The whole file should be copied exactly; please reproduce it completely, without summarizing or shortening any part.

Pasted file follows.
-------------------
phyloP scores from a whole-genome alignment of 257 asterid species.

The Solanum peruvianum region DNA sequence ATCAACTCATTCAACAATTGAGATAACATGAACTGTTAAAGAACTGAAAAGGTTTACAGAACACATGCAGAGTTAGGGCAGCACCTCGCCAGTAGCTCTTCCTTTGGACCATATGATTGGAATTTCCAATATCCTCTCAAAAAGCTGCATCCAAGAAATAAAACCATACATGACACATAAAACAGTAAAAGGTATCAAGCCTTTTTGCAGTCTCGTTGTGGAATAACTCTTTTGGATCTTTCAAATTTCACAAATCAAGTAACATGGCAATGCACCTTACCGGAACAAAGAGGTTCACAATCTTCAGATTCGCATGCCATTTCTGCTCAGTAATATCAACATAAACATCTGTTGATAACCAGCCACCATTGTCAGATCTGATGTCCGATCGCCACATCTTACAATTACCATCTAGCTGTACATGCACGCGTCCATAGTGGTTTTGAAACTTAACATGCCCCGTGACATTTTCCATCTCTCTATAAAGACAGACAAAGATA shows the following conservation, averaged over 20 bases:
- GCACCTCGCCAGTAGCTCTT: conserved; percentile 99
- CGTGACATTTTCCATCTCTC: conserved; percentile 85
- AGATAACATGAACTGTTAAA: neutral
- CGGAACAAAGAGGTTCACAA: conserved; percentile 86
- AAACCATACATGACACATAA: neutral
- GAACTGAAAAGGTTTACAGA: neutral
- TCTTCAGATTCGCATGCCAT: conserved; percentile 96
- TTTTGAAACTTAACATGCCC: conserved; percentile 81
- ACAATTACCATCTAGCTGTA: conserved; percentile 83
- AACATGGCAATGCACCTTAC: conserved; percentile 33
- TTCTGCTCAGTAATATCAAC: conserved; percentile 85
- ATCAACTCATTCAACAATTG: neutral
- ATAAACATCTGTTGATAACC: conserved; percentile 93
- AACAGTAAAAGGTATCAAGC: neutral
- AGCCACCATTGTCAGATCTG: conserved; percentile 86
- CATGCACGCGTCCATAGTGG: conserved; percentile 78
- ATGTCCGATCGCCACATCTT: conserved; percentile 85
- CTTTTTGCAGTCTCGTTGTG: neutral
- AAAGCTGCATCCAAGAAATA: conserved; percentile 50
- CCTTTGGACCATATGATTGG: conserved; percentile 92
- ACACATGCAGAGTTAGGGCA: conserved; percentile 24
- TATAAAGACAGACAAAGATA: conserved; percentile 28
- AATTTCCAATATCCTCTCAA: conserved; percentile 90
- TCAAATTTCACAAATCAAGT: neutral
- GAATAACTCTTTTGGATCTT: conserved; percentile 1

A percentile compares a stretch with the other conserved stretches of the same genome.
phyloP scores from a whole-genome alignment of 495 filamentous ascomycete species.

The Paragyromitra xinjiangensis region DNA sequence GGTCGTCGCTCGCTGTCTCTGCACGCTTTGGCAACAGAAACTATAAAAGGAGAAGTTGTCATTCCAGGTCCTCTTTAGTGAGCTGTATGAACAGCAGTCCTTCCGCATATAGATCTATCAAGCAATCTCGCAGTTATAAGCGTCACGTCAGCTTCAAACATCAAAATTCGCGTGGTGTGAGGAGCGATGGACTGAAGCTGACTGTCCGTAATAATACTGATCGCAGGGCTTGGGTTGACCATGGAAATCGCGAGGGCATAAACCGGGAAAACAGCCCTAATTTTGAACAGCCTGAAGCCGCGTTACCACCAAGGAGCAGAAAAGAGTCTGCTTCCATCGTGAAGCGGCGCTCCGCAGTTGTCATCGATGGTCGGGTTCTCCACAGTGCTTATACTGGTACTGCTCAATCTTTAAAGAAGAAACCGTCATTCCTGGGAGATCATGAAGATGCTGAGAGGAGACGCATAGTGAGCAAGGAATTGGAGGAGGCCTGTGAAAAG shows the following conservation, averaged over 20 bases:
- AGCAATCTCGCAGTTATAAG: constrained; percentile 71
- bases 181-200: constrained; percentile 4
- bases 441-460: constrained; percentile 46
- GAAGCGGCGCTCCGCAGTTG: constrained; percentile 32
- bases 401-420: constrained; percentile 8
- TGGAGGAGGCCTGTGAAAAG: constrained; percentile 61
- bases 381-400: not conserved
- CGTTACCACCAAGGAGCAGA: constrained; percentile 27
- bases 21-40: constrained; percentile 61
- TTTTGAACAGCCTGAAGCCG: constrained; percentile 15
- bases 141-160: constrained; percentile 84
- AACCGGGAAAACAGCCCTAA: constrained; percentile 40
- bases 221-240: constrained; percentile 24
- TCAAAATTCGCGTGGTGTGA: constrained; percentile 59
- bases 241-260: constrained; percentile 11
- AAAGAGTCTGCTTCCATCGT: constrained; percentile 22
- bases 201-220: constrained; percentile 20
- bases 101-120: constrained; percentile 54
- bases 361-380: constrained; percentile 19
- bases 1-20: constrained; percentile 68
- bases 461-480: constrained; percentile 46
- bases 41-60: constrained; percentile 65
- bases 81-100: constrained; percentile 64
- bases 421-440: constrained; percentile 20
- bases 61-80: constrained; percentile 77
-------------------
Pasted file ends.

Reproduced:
phyloP scores from a whole-genome alignment of 257 asterid species.

The Solanum peruvianum region DNA sequence ATCAACTCATTCAACAATTGAGATAACATGAACTGTTAAAGAACTGAAAAGGTTTACAGAACACATGCAGAGTTAGGGCAGCACCTCGCCAGTAGCTCTTCCTTTGGACCATATGATTGGAATTTCCAATATCCTCTCAAAAAGCTGCATCCAAGAAATAAAACCATACATGACACATAAAACAGTAAAAGGTATCAAGCCTTTTTGCAGTCTCGTTGTGGAATAACTCTTTTGGATCTTTCAAATTTCACAAATCAAGTAACATGGCAATGCACCTTACCGGAACAAAGAGGTTCACAATCTTCAGATTCGCATGCCATTTCTGCTCAGTAATATCAACATAAACATCTGTTGATAACCAGCCACCATTGTCAGATCTGATGTCCGATCGCCACATCTTACAATTACCATCTAGCTGTACATGCACGCGTCCATAGTGGTTTTGAAACTTAACATGCCCCGTGACATTTTCCATCTCTCTATAAAGACAGACAAAGATA shows the following conservation, averaged over 20 bases:
- GCACCTCGCCAGTAGCTCTT: conserved; percentile 99
- CGTGACATTTTCCATCTCTC: conserved; percentile 85
- AGATAACATGAACTGTTAAA: neutral
- CGGAACAAAGAGGTTCACAA: conserved; percentile 86
- AAACCATACATGACACATAA: neutral
- GAACTGAAAAGGTTTACAGA: neutral
- TCTTCAGATTCGCATGCCAT: conserved; percentile 96
- TTTTGAAACTTAACATGCCC: conserved; percentile 81
- ACAATTACCATCTAGCTGTA: conserved; percentile 83
- AACATGGCAATGCACCTTAC: conserved; percentile 33
- TTCTGCTCAGTAATATCAAC: conserved; percentile 85
- ATCAACTCATTCAACAATTG: neutral
- ATAAACATCTGTTGATAACC: conserved; percentile 93
- AACAGTAAAAGGTATCAAGC: neutral
- AGCCACCATTGTCAGATCTG: conserved; percentile 86
- CATGCACGCGTCCATAGTGG: conserved; percentile 78
- ATGTCCGATCGCCACATCTT: conserved; percentile 85
- CTTTTTGCAGTCTCGTTGTG: neutral
- AAAGCTGCATCCAAGAAATA: conserved; percentile 50
- CCTTTGGACCATATGATTGG: conserved; percentile 92
- ACACATGCAGAGTTAGGGCA: conserved; percentile 24
- TATAAAGACAGACAAAGATA: conserved; percentile 28
- AATTTCCAATATCCTCTCAA: conserved; percentile 90
- TCAAATTTCACAAATCAAGT: neutral
- GAATAACTCTTTTGGATCTT: conserved; percentile 1

A percentile compares a stretch with the other conserved stretches of the same genome.
phyloP scores from a whole-genome alignment of 495 filamentous ascomycete species.

The Paragyromitra xinjiangensis region DNA sequence GGTCGTCGCTCGCTGTCTCTGCACGCTTTGGCAACAGAAACTATAAAAGGAGAAGTTGTCATTCCAGGTCCTCTTTAGTGAGCTGTATGAACAGCAGTCCTTCCGCATATAGATCTATCAAGCAATCTCGCAGTTATAAGCGTCACGTCAGCTTCAAACATCAAAATTCGCGTGGTGTGAGGAGCGATGGACTGAAGCTGACTGTCCGTAATAATACTGATCGCAGGGCTTGGGTTGACCATGGAAATCGCGAGGGCATAAACCGGGAAAACAGCCCTAATTTTGAACAGCCTGAAGCCGCGTTACCACCAAGGAGCAGAAAAGAGTCTGCTTCCATCGTGAAGCGGCGCTCCGCAGTTGTCATCGATGGTCGGGTTCTCCACAGTGCTTATACTGGTACTGCTCAATCTTTAAAGAAGAAACCGTCATTCCTGGGAGATCATGAAGATGCTGAGAGGAGACGCATAGTGAGCAAGGAATTGGAGGAGGCCTGTGAAAAG shows the following conservation, averaged over 20 bases:
- AGCAATCTCGCAGTTATAAG: constrained; percentile 71
- bases 181-200: constrained; percentile 4
- bases 441-460: constrained; percentile 46
- GAAGCGGCGCTCCGCAGTTG: constrained; percentile 32
- bases 401-420: constrained; percentile 8
- TGGAGGAGGCCTGTGAAAAG: constrained; percentile 61
- bases 381-400: not conserved
- CGTTACCACCAAGGAGCAGA: constrained; percentile 27
- bases 21-40: constrained; percentile 61
- TTTTGAACAGCCTGAAGCCG: constrained; percentile 15
- bases 141-160: constrained; percentile 84
- AACCGGGAAAACAGCCCTAA: constrained; percentile 40
- bases 221-240: constrained; percentile 24
- TCAAAATTCGCGTGGTGTGA: constrained; percentile 59
- bases 241-260: constrained; percentile 11
- AAAGAGTCTGCTTCCATCGT: constrained; percentile 22
- bases 201-220: constrained; percentile 20
- bases 101-120: constrained; percentile 54
- bases 361-380: constrained; percentile 19
- bases 1-20: constrained; percentile 68
- bases 461-480: constrained; percentile 46
- bases 41-60: constrained; percentile 65
- bases 81-100: constrained; percentile 64
- bases 421-440: constrained; percentile 20
- bases 61-80: constrained; percentile 77